Since the suspension of Howard Dean's presidential campaign, I have stayed involved with his new political group, Democracy for America and the local SomeStates for Democracy group. SomeStates for Democracy has decided to work on a local level, helping progressive candidates in area races and getting involved in county party committees.

To that end, I attended the April meeting of our county Democratic committee, where she learned that only three delegate candidates (all pledged to Kerry) had made it onto the primary ballot, for our district's four available seats. The county chair asked me to run a write-in campaign for the fourth seat, and it didn't take much convincing to get me to agree.

Coming in fourth place against three others doesn't sound very difficult, but as a write-in candidate, I have to get at least 250 votes. However, this time, I've got help from the county chair and some committee members and have asked pretty much everyone I know to vote for me and to tell all their friends.

Getting those votes isn't necessarily a guarantee that I'll be a delegate, because I still have to be approved by the campaign (probably Kerry, but there's a possibility that Dean, or maybe Edwards, could get 15% in our district and earn a delegate) at the state convention in July.

However, going to the effort to run the write-in campaign will definitely make an impression, so I have a good chance of being approved.

Wednesday, March 10, 2004

Before the Blog: Petitioning

In January, I got a call from the political coordinator for the BlueState Gay and Lesbian Alliance, asking me to run for delegate to the Democratic National Convention. BS-GALA was trying to get at least one out LGBT delegate candidate slated for each presidential candidate in each congressional district.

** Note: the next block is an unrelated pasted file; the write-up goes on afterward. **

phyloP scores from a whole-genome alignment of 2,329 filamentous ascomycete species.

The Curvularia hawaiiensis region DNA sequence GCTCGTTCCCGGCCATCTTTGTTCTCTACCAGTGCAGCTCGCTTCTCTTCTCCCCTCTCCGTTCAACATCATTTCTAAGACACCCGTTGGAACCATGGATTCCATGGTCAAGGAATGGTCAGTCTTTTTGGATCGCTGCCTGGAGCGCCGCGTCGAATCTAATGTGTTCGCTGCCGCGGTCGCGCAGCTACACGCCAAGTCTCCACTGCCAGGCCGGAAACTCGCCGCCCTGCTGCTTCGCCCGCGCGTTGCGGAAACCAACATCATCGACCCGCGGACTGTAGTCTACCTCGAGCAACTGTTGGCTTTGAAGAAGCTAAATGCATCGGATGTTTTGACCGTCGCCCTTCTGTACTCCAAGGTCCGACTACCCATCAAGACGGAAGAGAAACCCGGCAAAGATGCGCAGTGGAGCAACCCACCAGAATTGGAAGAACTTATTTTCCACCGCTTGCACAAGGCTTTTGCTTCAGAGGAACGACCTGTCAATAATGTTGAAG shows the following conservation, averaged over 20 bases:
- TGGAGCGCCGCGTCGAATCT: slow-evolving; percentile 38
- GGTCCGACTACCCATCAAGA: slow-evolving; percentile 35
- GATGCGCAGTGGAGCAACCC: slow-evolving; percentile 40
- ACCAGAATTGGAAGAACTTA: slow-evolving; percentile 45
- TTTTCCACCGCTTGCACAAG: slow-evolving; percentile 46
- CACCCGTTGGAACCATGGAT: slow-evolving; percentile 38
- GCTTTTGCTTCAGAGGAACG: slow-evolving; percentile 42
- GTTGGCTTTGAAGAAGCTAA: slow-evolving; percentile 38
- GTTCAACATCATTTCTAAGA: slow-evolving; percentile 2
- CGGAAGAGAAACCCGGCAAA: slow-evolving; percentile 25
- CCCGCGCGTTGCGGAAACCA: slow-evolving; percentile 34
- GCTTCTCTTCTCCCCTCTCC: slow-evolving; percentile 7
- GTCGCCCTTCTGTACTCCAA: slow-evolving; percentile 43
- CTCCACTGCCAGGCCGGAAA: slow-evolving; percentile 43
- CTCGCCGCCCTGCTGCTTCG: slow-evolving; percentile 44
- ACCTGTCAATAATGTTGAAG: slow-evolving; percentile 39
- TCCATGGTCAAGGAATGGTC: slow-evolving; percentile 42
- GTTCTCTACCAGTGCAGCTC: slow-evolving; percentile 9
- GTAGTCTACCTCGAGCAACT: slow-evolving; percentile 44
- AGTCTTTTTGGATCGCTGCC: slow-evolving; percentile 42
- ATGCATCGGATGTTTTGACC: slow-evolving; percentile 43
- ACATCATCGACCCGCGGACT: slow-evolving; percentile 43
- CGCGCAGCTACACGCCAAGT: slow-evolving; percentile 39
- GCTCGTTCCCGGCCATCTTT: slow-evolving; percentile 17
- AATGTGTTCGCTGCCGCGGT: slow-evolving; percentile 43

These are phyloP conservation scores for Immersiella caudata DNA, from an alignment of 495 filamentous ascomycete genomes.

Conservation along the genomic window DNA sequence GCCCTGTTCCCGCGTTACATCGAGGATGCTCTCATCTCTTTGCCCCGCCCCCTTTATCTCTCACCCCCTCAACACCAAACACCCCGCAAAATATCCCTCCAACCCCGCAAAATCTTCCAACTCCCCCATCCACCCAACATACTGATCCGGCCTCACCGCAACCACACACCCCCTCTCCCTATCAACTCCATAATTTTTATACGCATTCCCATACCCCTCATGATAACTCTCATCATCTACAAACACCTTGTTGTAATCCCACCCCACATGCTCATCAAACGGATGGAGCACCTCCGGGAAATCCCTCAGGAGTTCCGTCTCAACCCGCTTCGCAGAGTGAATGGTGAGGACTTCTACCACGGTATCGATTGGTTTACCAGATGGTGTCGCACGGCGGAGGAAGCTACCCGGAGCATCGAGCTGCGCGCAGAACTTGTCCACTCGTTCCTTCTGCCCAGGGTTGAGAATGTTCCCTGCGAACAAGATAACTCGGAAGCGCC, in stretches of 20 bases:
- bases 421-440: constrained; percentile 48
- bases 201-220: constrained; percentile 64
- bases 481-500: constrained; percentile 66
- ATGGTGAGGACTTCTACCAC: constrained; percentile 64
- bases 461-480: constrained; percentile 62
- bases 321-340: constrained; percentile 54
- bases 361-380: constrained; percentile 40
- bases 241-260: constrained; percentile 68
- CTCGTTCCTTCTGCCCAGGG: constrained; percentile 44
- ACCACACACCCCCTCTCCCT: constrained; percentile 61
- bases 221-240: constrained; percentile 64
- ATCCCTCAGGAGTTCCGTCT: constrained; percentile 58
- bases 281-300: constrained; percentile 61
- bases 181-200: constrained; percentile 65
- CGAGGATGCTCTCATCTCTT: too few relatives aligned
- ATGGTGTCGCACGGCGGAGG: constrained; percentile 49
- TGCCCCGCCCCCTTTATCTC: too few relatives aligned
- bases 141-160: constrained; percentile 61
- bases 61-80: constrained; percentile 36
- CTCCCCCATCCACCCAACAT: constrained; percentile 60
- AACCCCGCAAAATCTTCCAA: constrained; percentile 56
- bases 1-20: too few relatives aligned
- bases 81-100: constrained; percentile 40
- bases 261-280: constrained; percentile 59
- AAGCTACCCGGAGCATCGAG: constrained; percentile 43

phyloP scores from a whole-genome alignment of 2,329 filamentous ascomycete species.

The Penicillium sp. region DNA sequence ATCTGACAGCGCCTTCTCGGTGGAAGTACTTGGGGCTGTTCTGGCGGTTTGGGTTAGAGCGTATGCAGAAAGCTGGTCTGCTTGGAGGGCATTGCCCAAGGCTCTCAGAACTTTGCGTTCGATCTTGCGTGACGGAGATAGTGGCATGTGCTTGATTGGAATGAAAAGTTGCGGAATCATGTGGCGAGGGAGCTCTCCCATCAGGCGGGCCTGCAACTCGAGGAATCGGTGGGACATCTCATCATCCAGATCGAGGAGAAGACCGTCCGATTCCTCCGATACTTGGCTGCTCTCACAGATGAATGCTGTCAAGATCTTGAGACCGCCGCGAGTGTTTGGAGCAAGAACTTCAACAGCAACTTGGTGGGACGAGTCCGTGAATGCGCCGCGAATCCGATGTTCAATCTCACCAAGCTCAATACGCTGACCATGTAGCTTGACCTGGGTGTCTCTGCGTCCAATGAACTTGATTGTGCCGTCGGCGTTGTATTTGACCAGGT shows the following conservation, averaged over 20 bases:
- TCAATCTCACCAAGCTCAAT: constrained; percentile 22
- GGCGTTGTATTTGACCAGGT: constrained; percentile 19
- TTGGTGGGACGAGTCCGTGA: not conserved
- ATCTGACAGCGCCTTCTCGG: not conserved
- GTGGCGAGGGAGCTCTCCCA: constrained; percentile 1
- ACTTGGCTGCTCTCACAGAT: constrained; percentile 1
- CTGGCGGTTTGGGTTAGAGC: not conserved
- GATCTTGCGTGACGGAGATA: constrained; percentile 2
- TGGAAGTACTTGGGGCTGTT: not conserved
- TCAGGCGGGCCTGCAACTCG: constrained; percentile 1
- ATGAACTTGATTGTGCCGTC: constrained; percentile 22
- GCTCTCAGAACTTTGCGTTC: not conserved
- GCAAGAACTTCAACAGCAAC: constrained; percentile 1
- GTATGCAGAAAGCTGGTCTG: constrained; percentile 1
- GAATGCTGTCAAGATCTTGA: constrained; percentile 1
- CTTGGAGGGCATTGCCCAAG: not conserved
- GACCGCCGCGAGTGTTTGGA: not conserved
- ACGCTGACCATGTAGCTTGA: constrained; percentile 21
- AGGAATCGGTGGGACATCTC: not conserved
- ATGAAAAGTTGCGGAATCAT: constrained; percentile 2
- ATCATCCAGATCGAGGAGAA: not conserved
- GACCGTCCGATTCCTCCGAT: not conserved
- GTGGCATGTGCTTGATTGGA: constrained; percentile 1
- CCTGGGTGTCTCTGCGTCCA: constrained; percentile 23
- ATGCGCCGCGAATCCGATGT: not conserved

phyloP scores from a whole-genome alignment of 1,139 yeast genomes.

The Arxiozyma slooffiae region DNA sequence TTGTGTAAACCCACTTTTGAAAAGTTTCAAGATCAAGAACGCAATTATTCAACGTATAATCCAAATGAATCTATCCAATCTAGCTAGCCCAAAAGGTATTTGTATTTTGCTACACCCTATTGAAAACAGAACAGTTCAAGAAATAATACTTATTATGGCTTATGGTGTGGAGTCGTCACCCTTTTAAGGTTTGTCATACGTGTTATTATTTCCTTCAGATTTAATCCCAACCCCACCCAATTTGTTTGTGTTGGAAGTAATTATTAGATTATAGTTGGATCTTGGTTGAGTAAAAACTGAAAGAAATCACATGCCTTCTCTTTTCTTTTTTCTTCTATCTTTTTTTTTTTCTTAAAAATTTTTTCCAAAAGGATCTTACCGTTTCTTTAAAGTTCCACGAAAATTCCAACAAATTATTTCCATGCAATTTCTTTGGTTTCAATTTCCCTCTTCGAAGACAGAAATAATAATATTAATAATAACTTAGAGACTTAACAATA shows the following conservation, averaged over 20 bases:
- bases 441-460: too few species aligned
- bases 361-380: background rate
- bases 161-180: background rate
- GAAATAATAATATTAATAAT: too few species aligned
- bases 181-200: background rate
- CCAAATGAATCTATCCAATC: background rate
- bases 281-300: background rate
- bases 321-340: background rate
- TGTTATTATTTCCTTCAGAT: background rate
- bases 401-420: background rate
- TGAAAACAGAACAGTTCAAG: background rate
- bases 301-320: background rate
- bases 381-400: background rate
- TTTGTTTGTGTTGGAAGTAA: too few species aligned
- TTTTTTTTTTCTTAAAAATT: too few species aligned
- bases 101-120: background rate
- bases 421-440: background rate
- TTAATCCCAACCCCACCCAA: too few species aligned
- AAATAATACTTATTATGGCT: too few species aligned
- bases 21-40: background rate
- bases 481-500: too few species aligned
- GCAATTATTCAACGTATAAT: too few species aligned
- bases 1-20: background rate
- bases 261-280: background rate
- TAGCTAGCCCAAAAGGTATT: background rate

After thinking about it a bit, and talking it over with Shrike, I decided to go for it. Based on a brief resume and bio, along with an endorsement from BS-GALA, I was slated by the Howard Dean campaign and approved as a delegate candidate.

At that point, to get onto the ballot, a candidate has about 3 weeks in which to gather 250 signatures from registered Democrats within the our Congressional District.

This part turned out to be a lot harder than it sounded. There was an ice storm in our area the first week, making it impossible to go door-to-door. In the second and third weeks, I knocked on lots of doors (armed with lists of registered Democrats), visited three gay bars, stood in front of grocery stores, attended the county Jefferson-Jackson Day dinner, crashed a LGBT club meeting at an area university and ended up with about 150 signatures.

Obviously I was pretty disappointed, and it was little consolation that both the political director and the folks from the Dean campaign told me that I had worked really hard, gone "beyond the call of duty," etc.

Monday, January 5, 2004

Before the Blog: Winter Wrap-Up

Shopping, decorating, snow, yada, yada, yada. We had a Christmas party with about 8 of our friends.

We celebrated Christmas with Shrike's family here and then flew to Texas on New Year's Eve to do it all over again with my family. We had big plans to go out to the local gay bar for New Year's Eve, but never quite made it.

We ended up ringing in 2004 with Conan O'Brien and my parents.

We are now officially old.